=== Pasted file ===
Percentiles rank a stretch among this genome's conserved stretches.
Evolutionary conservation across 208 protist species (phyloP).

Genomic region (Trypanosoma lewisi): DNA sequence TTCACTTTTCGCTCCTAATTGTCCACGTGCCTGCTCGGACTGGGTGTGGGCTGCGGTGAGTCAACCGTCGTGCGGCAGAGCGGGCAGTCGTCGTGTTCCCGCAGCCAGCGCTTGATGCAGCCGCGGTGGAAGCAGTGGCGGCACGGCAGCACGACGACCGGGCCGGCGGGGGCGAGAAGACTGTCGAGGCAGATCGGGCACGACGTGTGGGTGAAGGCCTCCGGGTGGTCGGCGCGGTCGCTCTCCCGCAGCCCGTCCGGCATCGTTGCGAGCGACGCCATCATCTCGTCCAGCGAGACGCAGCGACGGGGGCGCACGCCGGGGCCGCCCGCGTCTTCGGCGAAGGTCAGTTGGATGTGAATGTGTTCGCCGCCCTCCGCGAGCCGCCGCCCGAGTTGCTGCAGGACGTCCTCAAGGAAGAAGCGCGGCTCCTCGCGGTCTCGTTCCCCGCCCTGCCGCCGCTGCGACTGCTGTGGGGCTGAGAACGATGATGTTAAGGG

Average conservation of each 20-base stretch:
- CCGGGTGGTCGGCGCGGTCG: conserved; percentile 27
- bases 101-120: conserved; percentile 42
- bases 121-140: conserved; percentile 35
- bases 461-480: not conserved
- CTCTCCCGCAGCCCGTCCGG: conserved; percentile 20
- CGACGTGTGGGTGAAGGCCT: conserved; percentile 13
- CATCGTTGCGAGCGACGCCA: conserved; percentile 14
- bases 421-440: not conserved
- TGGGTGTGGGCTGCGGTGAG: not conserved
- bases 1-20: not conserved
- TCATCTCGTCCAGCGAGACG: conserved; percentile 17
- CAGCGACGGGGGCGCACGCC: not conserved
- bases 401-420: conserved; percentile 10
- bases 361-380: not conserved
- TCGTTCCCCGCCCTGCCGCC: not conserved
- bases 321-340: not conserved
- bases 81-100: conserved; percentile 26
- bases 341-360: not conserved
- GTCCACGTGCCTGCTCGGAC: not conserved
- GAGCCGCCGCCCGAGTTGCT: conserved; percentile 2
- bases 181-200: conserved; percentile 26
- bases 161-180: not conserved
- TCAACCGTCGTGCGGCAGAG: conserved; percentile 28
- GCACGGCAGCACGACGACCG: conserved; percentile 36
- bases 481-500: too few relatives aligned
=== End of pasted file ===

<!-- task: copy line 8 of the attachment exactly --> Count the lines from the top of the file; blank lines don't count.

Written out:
- bases 461-480: not conserved